I received this book for free from NetGalley in exchange for an honest review. This does not affect my opinion of the book or the content of my review.Silent Sisters by Joanne Lee
Published on April 18, 2019
Genres: Nonfiction, True Crime
Links: Buy on Amazon | Goodreads
A deadly secret. A horrifying discovery. For over 20 years, Joanne Lee's mother kept the remains of not one, but three newborn babies hidden in a bin in her wardrobe. She had buried a fourth baby in newspaper and rags in St Helens Cemetery.
For the first time since exposing her mother's crimes, Joanne breaks her silence over her family's horrific ordeal and her fight for justice for the siblings she never knew.
Growing up in chaotic circumstances on Merseyside, Joanne suffered at the hands of a violent boyfriend and controlling relatives, as her mother lapsed into a downward spiral of drinking and casual sex following the break-up of her marriage. But the consequences of her mother's messy lifestyle turned out to be far worse than Joanne could ever have imagined.
She already knew about the baby buried in a shallow makeshift grave next to the family plot. But when Joanne came across a red plastic bin in her mother's wardrobe in 2009, she realized that the family home held an even more sinister secret.
In Silent Sisters, the daughter who was falsely accused of murdering her own baby sister will tell her full story for the first time, detailing her struggle to understand her mother, to piece together the truth and to give the four babies the proper burial they deserve.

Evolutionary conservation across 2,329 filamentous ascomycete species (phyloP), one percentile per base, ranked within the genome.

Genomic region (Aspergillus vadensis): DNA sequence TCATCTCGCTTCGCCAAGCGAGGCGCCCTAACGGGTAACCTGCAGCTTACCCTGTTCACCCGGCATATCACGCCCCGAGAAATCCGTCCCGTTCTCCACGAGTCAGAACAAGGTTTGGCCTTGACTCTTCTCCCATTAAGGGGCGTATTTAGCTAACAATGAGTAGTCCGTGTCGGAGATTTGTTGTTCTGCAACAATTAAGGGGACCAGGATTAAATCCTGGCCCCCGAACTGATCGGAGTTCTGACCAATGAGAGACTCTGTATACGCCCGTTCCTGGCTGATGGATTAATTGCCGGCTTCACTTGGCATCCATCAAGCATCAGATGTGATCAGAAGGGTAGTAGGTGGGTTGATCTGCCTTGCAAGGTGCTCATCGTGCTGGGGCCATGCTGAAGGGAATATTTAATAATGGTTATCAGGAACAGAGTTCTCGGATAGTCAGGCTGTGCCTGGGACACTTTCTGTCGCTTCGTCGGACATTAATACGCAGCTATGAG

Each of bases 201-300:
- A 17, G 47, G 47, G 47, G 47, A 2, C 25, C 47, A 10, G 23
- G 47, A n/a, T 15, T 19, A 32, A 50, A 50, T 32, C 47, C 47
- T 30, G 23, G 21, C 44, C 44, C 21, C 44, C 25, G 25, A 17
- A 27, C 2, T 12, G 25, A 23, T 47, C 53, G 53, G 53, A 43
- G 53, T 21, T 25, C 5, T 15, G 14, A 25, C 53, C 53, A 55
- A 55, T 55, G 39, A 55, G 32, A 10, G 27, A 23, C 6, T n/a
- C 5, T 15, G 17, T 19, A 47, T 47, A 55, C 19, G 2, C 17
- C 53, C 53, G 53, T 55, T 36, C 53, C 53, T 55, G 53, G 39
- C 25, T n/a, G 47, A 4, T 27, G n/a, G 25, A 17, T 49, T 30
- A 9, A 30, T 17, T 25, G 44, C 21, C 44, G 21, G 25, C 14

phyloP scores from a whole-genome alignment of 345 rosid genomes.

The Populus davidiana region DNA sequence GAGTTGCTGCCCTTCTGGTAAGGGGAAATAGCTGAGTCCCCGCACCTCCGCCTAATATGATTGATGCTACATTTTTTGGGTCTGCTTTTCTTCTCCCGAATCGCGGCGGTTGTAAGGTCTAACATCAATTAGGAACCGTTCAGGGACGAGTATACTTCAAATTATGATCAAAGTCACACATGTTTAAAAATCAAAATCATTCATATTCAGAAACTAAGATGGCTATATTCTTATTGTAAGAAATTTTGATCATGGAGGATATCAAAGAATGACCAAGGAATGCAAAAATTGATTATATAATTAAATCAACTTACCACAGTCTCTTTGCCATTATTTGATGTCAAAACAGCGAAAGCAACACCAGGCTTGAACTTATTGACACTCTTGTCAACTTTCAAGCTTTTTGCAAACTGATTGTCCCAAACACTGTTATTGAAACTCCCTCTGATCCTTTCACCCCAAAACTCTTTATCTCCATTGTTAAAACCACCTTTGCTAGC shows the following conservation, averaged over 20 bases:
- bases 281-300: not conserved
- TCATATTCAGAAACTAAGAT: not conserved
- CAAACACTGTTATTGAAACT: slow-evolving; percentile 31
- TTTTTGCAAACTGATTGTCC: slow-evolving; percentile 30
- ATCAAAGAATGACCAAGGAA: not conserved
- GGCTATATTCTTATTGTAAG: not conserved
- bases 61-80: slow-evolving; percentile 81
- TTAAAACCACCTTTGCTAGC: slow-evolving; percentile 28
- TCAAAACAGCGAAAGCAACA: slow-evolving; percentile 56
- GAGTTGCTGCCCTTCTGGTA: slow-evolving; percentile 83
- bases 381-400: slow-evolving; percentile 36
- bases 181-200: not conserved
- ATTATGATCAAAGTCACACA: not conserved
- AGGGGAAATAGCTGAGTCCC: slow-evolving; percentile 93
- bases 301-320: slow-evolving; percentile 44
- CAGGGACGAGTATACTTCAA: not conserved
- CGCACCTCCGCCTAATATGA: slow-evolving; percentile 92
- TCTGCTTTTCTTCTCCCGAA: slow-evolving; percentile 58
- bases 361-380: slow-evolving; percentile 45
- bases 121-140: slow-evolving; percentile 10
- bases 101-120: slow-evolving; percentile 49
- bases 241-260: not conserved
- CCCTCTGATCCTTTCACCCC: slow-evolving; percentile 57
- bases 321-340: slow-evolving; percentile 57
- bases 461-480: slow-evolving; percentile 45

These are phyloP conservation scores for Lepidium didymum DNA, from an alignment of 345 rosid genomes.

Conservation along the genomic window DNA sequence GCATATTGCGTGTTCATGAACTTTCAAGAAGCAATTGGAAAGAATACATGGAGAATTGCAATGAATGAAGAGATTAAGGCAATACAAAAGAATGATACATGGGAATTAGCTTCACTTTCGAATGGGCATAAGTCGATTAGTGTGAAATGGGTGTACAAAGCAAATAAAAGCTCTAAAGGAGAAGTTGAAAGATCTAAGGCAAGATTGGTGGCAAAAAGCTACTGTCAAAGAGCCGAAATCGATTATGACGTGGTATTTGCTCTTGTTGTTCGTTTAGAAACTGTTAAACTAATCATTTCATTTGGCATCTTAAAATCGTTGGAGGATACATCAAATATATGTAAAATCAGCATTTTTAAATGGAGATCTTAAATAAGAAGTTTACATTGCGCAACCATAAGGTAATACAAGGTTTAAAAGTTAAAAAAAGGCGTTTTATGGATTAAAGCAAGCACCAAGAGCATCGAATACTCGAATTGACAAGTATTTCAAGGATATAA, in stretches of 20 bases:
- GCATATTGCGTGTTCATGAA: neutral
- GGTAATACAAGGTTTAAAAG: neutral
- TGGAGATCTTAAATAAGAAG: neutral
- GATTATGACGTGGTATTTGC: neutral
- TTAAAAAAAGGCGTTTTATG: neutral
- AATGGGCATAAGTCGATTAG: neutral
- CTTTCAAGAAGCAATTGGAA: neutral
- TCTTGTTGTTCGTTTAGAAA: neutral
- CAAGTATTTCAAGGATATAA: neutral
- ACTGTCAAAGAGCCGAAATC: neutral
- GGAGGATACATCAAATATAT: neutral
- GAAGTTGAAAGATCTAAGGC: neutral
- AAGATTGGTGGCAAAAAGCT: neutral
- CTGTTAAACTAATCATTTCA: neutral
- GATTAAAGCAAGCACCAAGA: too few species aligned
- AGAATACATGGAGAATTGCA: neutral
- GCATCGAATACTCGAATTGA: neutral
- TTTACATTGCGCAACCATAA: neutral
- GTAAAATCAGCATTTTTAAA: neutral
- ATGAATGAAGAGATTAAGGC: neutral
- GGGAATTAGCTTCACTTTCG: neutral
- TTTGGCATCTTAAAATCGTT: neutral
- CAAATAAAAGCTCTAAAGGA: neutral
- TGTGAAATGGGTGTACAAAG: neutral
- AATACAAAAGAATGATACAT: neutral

Joanne Lee bravely pens the harrowing true story about growing up with a woman capable of hiding dead babies in a garbage bags. If the brutality of that statement startles you, then this non-fiction novel will haunt you as the real tragedy has haunted Joanne Lee for all these years.
If you have heard the name Berndatte Quirk, odds are you are familiar with this story. Bernadette hid four babies in red bin at her home. She claims each one was stillborn, but regardless, hiding their births and keeping their corpses stuffed away like trash is a monstrous act.
I found Lee’s story a heart-breaking and tragic tale of motherly deceit and betrayal. Clearly, Lee has lived both an extraordinary and daunting life. I can’t imagine growing up in those circumstances and I commend her for her bravery in telling the world the truth about her trauma and the trials of living with a woman like Berndatte.
As far as the actual novel goes, it was a pretty quick and engaging read. I did find some segments and stylistic language choice got to be repetitive at times but the material is fascinating, albeit often grotesque. Joanne Lee does not shy away from the gruesome details, but as this is her own experience she is trying to convey, it’s not for me to say if they were necessary or not. It certainly does paint a vivid picture and I feel like she was being true to the horrors she faced in her life.